Asia’s new rich individuals, particularly from Southeast Asia’s Singapore and Malaysia, and China’s Hong Kong have accounted for more than 50% of new homes acquired in central London, a report from Jones Lang La Salle said.
Jones Lang said in a report Friday that these property purchases are in the affluent district, with prices rising the most in 10 months. Moreover, the number of British buyers slipped to 19% from 22% in 2010, the report said.
A related report from Bloomberg points out that this is due to the swelling number of wealth in the Asian region, thus, new investments in real estate, which would partly be turned into buy-to-let properties.
The overwhelming number of Asian billionaires was also noted in a related study by Credit Suisse Group AG in its Global Wealth Report in 2011, with the numbers rising 351 as against that of Europe’s 251 billionaires and 332 in North America.
While the affluent were drawn to London, the immigrant working class from mainland China’s Qingtian county had flocked to south central Cobo Calleja in Madrid, Spain.
Entrepreneurs invade Spain
When the housing market collapsed in 2008, foreign workers in Spain were offered $13,300 to go home and not to return for at least three years. Only a few Chinese immigrants accepted this and Spain’s statistics bureau said there are now more 165,000 Chinese in the country.
“There are jobs to be found in a crisis if you are willing to work,” observes Ms Jin Jing who has been one of the Chinese entrepreneurs selling women’s clothing at a warehouse in Cobo Calleja’s industrial park.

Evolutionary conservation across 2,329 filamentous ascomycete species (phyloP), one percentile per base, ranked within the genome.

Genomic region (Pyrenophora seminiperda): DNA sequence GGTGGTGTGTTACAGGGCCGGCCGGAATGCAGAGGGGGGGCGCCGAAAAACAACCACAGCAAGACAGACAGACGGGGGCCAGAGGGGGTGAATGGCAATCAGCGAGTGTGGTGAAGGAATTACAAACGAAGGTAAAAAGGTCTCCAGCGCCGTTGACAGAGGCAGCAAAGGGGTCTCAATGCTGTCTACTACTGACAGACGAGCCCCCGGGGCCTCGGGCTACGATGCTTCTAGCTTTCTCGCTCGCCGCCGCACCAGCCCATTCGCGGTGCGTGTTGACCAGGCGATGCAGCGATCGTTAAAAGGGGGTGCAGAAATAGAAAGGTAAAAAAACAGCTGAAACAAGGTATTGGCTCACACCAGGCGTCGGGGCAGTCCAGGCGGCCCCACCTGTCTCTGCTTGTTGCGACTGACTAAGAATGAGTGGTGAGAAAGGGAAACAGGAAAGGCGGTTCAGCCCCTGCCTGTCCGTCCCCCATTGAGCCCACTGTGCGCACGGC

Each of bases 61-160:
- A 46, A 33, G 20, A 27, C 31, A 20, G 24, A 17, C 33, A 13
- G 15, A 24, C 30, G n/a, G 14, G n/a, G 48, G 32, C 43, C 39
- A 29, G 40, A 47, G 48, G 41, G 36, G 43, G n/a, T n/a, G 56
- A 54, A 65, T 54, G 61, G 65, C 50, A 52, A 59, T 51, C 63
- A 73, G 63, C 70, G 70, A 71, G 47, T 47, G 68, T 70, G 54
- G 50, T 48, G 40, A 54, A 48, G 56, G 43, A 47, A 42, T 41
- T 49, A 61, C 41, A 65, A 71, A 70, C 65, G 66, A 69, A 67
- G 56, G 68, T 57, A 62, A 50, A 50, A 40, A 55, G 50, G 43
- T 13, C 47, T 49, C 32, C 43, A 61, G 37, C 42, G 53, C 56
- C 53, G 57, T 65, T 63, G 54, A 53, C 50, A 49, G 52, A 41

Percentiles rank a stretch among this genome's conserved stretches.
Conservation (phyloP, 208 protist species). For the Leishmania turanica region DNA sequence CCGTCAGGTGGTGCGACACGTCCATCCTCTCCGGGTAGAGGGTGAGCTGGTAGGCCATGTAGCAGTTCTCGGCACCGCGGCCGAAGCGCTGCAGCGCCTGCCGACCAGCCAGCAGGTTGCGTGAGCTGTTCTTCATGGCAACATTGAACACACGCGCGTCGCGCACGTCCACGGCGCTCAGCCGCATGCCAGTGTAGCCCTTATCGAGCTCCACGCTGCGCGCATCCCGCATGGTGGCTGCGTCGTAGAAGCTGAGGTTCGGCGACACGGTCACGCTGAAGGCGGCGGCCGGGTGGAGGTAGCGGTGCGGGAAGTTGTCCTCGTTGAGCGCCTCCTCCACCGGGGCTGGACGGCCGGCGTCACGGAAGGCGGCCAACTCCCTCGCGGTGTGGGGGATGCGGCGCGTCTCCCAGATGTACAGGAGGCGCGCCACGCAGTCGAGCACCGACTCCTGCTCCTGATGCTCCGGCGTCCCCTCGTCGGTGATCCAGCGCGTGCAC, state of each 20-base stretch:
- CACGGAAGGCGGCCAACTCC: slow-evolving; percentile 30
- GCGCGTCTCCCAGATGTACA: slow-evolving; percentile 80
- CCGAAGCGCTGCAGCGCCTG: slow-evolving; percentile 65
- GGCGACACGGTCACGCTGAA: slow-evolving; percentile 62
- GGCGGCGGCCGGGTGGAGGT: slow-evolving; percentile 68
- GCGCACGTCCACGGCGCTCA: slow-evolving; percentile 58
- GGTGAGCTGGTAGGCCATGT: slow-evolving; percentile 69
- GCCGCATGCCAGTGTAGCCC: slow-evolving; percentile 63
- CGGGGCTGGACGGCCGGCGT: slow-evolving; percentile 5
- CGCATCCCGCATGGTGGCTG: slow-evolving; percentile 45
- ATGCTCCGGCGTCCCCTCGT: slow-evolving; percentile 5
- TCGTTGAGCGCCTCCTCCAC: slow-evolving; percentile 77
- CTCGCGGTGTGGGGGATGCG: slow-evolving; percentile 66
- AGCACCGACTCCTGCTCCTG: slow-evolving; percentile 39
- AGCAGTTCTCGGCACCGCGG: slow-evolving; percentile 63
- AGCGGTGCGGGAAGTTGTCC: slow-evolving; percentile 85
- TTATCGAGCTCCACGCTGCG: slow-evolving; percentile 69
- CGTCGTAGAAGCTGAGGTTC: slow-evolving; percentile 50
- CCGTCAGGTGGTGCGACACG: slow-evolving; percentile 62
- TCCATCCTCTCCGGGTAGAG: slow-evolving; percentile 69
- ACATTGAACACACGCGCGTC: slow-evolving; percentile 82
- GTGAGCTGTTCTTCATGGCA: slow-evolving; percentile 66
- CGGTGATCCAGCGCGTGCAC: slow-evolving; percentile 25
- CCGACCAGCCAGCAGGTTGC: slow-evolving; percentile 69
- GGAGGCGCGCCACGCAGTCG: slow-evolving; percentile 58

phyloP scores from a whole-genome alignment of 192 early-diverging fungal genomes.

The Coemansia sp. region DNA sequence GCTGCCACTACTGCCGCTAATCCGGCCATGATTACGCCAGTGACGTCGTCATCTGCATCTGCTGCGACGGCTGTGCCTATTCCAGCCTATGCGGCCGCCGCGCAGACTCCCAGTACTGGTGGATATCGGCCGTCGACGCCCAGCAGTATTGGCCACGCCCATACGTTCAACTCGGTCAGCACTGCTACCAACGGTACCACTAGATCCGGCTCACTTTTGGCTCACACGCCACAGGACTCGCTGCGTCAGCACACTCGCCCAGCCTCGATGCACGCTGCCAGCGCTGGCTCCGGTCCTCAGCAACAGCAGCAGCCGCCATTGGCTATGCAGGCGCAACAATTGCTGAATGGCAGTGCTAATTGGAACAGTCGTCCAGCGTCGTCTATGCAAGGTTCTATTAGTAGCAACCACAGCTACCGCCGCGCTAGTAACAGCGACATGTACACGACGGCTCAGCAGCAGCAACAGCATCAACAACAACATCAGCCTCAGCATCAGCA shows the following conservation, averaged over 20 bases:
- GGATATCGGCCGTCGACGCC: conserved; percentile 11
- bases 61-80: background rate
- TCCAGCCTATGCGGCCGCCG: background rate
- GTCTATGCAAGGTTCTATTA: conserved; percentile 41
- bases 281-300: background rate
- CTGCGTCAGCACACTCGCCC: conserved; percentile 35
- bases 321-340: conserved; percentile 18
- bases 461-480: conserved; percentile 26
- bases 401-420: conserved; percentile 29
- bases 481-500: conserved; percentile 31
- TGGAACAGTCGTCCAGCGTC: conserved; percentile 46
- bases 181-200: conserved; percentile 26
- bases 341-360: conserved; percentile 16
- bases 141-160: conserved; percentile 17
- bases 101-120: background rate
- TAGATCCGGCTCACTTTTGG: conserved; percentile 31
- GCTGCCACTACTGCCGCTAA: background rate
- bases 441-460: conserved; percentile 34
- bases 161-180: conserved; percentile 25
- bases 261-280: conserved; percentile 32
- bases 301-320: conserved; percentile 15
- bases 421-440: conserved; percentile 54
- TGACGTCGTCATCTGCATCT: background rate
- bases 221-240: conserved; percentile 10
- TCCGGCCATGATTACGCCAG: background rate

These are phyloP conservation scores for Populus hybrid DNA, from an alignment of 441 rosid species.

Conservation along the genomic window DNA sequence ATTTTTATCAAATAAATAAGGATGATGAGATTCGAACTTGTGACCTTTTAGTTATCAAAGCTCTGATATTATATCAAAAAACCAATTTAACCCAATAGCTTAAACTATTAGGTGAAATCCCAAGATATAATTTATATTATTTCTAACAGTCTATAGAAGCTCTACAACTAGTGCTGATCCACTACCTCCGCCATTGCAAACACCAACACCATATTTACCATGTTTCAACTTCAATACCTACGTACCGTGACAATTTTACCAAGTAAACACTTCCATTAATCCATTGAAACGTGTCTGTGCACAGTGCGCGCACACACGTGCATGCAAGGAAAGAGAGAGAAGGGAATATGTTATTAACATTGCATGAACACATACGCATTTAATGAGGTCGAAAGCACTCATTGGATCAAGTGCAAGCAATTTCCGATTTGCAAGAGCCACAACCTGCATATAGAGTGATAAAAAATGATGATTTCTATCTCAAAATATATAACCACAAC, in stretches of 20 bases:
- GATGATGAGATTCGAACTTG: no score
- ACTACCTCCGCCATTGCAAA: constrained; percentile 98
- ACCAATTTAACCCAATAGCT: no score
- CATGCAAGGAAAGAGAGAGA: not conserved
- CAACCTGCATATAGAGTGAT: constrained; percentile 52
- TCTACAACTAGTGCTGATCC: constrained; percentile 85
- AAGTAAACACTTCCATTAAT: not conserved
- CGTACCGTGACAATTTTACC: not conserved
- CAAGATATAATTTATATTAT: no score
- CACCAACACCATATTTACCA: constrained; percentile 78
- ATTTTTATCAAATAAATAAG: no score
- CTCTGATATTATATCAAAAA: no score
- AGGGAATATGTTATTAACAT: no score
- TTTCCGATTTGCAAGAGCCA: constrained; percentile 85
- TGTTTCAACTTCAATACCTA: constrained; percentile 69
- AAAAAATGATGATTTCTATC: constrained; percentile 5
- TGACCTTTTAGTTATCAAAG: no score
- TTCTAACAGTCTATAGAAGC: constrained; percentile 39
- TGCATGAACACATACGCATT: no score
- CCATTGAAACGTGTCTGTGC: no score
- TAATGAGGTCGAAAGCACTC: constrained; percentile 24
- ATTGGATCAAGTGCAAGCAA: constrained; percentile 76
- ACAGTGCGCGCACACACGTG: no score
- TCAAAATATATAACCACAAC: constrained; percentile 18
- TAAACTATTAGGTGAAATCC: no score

She says in an interview with Bloomberg’s Businessweek that the shopkeepers and wholesalers in the area are mostly immigrants: Chinese, Morrocans, and Ecuadoreans. The foreign-born entrepreneurs in these parts of Spain had so far been ‘saviours’ of the local economy that has been at laggards since the financial crises broke out four years ago.
This impression of a sudden immigrant invasion in the country has also been met with disdain by the Spaniards, especially the growing Chinese population. According to anthropologist Dan Rodriguez from the Autonomous University of Barcelona, the immigrants are perceived as both customers and competitors in the economy.
The cohesion of the enterprising Chinese community, especially in providing newcomers with loans to start their own business in the area, has been carefully watched.
Chinese immigrant and entrepreneur Ms Katia Wu told Bloomberg’s Businessweek that they had encountered some resentment. Nonetheless, she said that she and her husband, who has been retailing and wholesaling clothing in Barcelona, choose to compete and be aggressive instead of buckling down to the challenge.
Sources: Bloomberg News, Bloomberg Businessweek